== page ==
Business Dev. Corp. v. ContestabileAnnotate this Case
413 S.E.2d 447 (1992)
261 Ga. 886
BUSINESS DEVELOPMENT CORPORATION OF GEORGIA, INC. v. CONTESTABILE.
Supreme Court of Georgia.
February 20, 1992.
*448 John R. Grimes, Lefkoff, Duncan, Grimes & Dermer, P.C., Atlanta, for Business Development Corp.
Richard L. Stumm, Smith, Gambrell & Russell, Atlanta, for Contestabile.
CLARKE, Chief Justice.
Appellant in this case contends that the trial court erred in entering a pretrial order that stated that the legal authority of Contestabile v. Business Development Corporation of Georgia, 259 Ga. 783, 387 S.E.2d 137 (1990), is controlling precedent in this action and must be followed to the extent that it is in conflict with an earlier precedent, Emmons v. Burkett, 256 Ga. 855, 353 S.E.2d 908 (1987). Although the trial court was undoubtedly correct that the later opinion of this court would necessarily control, In re Irvin, 254 Ga. 251, 328 S.E.2d 215 (1985), we granted this petition for certiorari to explain the holding of Contestabile and remove any confusion arising from an apparent conflict with Emmons.
In Emmons, supra, we held that when a creditor forecloses on secured property without the statutorily required notice to the debtor, or when the creditor conducts a commercially unreasonable sale, a rebuttable presumption is created that the value of the collateral is equal to the indebtedness. The creditor may rebut the presumption by introducing (1) evidence of the fair and reasonable value of the secured property, and (2) evidence that the value of the collateral was less than the debt. If the creditor rebuts the presumption, he may maintain an action against the debtor or guarantor for the deficiency (the difference between the fair and reasonable value of the collateral and the amount of the debt). Any loss suffered by the debtor as a result of the failure to give notice or the commercially unreasonable sale is recoverable under OCGA § 11-9-507 and may be set off against the deficiency.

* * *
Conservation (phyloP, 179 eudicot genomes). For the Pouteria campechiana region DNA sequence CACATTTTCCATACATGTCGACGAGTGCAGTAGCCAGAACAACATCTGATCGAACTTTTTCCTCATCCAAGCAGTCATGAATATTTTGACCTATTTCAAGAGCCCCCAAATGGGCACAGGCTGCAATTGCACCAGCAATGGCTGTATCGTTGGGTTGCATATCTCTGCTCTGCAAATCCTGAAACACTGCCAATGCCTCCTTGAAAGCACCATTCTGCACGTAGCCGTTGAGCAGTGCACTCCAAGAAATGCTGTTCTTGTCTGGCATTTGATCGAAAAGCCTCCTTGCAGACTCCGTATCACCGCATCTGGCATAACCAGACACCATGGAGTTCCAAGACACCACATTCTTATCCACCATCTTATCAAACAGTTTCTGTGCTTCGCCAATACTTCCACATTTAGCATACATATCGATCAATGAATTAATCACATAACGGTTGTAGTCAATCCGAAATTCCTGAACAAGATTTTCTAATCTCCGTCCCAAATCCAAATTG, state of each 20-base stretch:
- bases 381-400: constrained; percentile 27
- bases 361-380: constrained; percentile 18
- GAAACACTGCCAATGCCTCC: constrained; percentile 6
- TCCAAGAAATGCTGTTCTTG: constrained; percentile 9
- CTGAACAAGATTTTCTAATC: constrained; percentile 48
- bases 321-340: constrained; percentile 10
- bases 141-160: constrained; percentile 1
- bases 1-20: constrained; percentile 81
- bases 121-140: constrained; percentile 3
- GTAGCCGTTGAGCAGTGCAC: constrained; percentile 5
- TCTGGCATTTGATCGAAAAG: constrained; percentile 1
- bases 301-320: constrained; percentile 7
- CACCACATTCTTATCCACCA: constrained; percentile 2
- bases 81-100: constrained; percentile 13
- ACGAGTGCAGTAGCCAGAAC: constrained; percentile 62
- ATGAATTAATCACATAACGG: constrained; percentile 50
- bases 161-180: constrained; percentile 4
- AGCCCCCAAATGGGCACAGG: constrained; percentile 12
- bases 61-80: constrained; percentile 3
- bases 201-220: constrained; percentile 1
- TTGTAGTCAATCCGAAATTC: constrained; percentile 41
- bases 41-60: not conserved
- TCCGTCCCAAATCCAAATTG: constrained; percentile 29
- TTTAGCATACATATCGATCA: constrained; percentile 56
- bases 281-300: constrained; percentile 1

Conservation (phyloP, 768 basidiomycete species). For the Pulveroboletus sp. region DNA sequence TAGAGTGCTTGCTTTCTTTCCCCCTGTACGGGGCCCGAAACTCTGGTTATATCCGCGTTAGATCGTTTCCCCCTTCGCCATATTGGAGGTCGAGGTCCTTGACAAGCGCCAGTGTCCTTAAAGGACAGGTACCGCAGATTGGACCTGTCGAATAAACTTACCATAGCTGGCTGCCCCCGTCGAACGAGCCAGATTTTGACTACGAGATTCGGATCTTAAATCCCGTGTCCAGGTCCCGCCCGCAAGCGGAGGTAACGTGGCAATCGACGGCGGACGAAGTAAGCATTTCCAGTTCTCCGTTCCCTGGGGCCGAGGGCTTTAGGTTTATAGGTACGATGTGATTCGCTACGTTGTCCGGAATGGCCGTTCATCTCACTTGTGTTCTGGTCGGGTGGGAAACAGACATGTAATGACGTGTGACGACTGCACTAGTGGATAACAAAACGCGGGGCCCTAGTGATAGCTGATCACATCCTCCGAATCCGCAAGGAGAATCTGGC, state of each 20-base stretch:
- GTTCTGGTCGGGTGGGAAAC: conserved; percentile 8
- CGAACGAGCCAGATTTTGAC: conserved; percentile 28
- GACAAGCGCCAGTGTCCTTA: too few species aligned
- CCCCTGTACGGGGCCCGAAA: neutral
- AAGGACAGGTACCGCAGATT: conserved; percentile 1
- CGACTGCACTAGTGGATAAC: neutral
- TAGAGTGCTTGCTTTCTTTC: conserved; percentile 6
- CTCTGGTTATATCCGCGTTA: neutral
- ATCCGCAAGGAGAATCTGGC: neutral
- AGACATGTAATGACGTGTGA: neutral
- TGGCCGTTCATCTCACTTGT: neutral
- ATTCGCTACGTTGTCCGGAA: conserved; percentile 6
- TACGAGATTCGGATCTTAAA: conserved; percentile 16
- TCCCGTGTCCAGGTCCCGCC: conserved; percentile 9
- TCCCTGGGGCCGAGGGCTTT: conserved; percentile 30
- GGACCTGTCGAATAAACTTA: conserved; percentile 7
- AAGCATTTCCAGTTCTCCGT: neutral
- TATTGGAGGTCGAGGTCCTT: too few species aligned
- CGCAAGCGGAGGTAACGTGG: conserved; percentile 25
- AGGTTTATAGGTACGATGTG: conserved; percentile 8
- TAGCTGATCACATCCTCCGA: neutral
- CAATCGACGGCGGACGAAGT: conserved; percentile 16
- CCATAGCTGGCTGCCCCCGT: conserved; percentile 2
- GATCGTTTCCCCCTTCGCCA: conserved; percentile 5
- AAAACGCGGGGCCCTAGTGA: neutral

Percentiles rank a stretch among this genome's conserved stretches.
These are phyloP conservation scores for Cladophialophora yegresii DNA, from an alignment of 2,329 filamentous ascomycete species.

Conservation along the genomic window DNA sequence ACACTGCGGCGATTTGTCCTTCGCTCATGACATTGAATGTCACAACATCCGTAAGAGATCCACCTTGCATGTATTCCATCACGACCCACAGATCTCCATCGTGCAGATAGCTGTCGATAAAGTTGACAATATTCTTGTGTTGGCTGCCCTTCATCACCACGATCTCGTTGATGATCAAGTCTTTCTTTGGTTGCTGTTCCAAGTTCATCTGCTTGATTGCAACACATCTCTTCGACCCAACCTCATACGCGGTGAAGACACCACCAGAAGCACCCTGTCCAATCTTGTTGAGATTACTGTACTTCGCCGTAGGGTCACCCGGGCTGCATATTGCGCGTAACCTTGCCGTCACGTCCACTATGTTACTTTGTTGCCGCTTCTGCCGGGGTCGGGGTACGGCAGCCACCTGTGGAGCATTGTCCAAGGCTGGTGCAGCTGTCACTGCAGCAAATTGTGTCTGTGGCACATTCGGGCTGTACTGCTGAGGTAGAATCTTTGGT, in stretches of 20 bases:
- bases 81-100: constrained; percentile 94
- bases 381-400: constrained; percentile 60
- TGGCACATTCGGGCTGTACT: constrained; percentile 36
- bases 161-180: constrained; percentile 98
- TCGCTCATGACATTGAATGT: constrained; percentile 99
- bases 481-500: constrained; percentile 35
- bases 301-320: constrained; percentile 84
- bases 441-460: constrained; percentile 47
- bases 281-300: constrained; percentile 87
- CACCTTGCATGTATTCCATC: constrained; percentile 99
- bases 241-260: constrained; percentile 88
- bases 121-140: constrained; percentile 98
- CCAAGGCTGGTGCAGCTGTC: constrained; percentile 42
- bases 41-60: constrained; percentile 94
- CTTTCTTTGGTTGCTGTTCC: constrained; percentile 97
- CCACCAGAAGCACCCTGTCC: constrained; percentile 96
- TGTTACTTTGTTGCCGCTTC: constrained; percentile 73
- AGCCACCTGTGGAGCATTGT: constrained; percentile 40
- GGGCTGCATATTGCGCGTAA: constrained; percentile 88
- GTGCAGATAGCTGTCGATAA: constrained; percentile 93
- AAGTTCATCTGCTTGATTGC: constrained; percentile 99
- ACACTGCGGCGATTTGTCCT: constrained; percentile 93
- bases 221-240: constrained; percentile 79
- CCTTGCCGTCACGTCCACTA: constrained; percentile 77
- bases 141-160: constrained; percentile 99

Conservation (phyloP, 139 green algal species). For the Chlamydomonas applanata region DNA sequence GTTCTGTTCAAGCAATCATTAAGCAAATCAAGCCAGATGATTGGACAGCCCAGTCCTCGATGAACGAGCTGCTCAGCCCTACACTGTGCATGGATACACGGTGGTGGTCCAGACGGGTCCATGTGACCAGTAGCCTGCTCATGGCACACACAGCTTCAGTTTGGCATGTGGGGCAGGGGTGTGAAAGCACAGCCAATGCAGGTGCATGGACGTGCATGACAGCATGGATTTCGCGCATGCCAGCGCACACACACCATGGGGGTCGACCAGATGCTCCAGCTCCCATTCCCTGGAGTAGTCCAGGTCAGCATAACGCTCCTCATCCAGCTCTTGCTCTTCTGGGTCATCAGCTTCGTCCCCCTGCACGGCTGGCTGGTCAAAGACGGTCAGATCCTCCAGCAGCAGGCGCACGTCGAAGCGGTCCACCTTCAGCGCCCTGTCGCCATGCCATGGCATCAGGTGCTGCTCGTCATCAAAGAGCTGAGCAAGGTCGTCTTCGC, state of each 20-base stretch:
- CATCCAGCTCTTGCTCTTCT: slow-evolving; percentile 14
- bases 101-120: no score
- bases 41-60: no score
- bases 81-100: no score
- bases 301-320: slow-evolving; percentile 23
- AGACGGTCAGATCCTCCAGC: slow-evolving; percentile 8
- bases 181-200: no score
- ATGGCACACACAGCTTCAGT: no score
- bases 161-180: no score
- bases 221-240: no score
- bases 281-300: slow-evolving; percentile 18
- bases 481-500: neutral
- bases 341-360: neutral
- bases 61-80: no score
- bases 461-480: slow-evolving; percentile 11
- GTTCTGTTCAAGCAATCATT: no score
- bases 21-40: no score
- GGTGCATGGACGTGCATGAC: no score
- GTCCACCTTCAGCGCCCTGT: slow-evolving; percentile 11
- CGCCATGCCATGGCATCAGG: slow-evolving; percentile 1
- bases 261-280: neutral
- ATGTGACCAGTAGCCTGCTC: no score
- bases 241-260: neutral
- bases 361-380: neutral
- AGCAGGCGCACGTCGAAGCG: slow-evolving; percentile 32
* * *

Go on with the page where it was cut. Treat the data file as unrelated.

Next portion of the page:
Contestabile, supra, involved a creditor who was seeking to recover against a guarantor after having sold the primary collateral without notice to the debtor or guarantor. The guarantor contended that the collateral had been sold at a commercially unreasonable salebelow fair market value. We could not ascertain from the record whether the sale was indeed commercially unreasonable and whether the creditor had rebutted the presumption that arises from a commercially unreasonable sale. It appeared, however, that the trial court had not considered the Emmons rebuttable presumption rule. The intent of our opinion was to remand for proceedings consistent with Emmons, supra. Apparently, because we did not restate the entire Emmons rule, the opinion created some confusion. We said that if the creditor conducts a commercially unreasonable sale, he loses the right to recover the deficiency against the debtor or the guarantor. Contestabile, 259 Ga. at 784, 387 S.E.2d 137. A more complete statement of the rule is: If the creditor conducts a commercially unreasonable sale and does not rebut the presumption that the value of the collateral is equal to the indebtedness, he loses the right to recover the deficiency against the debtor and the guarantor. If the presumption is rebutted, the right to recover the deficiency remains as held in Emmons.
In sum, the trial court correctly held that the Contestabile opinion, as explained and amplified here, controls in further proceedings in this case.
CLARKE, C.J., WELTNER, P.J., and BELL, HUNT, BENHAM and FLETCHER, JJ., concur.